I received a copy of this book for free from the publisher Kensington Books via NetGalley in exchange for an honest review
*Contains spoilers – read with caution*
Quick fire review:
These covers! I swear Robin Bridges has some of the best book covers. All in all an enjoyable read with some perfectly flawed characters and an open discussion about acceptance.
Honest, nuanced, and bittersweet, The Form of Things Unknown explores the shadows that haunt even the truest hearts…and the sparks that set them free.
Natalie Roman isn’t much for the spotlight. But performing A Midsummer Night’s Dream in a stately old theatre in Savannah, Georgia, beats sitting alone replaying mistakes made in Athens. Fairy queens and magic on stage, maybe a few scary stories backstage. And no one in the cast knows her backstory.
Except for Lucas—he was in the psych ward, too. He won’t even meet her eye. But Nat doesn’t need him. She’s making friends with girls, girls who like horror movies and Ouija boards, who can hide their liquor in Coke bottles and laugh at the theater’s ghosts. Natalie can keep up. She can adapt. And if she skips her meds once or twice so they don’t interfere with her partying, it won’t be a problem. She just needs to keep her wits about her.
Our main character Natalie suffers a psychotic breakdown after an incident involving a shit tonne of drugs and an awful ex-boyfriend. After she moves with her family to look after her grandmother for the summer, she is presented with an opportunity to make a new start. Along with her brother David, Natalie ends up participating in a local production of Shakespeare’s A Midsummer Night’s Dream.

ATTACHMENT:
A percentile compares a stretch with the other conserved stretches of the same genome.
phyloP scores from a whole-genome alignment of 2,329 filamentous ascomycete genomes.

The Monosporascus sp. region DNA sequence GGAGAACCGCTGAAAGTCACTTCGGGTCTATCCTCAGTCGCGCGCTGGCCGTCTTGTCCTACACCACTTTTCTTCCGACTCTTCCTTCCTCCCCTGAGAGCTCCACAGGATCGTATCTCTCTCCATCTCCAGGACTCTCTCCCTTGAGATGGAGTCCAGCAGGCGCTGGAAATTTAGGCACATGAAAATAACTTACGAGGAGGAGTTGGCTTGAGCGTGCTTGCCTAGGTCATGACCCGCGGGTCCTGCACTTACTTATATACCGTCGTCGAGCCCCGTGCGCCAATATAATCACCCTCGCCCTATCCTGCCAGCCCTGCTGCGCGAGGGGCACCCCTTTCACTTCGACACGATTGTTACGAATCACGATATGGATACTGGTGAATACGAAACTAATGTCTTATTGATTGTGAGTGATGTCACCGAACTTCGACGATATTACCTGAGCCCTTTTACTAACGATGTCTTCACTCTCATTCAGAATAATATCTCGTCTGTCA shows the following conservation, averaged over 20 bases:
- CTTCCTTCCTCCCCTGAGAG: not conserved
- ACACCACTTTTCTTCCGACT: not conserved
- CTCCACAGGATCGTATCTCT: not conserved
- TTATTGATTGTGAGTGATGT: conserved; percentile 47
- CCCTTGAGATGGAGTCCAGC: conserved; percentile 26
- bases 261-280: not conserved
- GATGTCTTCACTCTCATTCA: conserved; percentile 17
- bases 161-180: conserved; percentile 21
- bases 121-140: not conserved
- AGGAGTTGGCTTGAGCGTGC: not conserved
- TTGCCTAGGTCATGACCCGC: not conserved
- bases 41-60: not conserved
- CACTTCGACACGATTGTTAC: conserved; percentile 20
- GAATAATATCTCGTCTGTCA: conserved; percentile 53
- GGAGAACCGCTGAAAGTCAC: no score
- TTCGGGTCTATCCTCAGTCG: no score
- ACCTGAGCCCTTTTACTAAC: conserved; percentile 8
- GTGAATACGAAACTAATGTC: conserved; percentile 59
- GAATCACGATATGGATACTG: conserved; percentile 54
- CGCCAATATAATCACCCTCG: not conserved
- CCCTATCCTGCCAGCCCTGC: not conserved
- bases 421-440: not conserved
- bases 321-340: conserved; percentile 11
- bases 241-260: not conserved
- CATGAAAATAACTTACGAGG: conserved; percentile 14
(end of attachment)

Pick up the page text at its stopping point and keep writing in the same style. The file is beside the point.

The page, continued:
Enter our main man Lucas.
Like Natalie, Lucas is looking to make a fresh start and while one might assume these characters are strangers who are going to enter the insta-love zone, the two actually share a past having both been patients in the same facility.
Struggling with the idea of being schizophrenic (like her grandmother) and not wanting to make waves in a new town, Natalie decides to keep her cards close to her chest and reveal very little about her life before that summer. Luckily for her, Lucas doesn’t seem to have too much of an issue playing along. Cut to Natalie making new friends and falling into her old habits of partying too hard. It was interesting to me that part of the reason she had her psychotic break in the first place was as a result of drugs yet she was so eager to jump back into ‘normal’ teen behaviour to maintain these new friendships.
There is a clear mysterious undertone to this story and I thought the author did a great job of keeping you questioning what was happening. The way she worked all of the psychological elements into this story to not only serve the characters but progress the story was really interesting and one of the key reasons why I managed to devour this so quickly.
I thought the author did a pretty good job of dealing with mental health issues. The discussion didn’t feel forced and I really appreciate that she didn’t make any large sweeping statements about what Natalie was going through. I also really enjoyed that Natalie and her family were so open about the role schizophrenia has in their family line and the change in dynamics it creates: both Natalie and her grandmother suffer from this mental illness.
I will say that part of the reason I didn’t give this a higher rating is because I felt like the ending was a little rushed. Once the big mystery is solved, there seemed to be a narrow road that the author travelled down to wrap up this story. Apart from the ending though, I thought the pacing throughout was just fast and enticing enough to keep you hooked.
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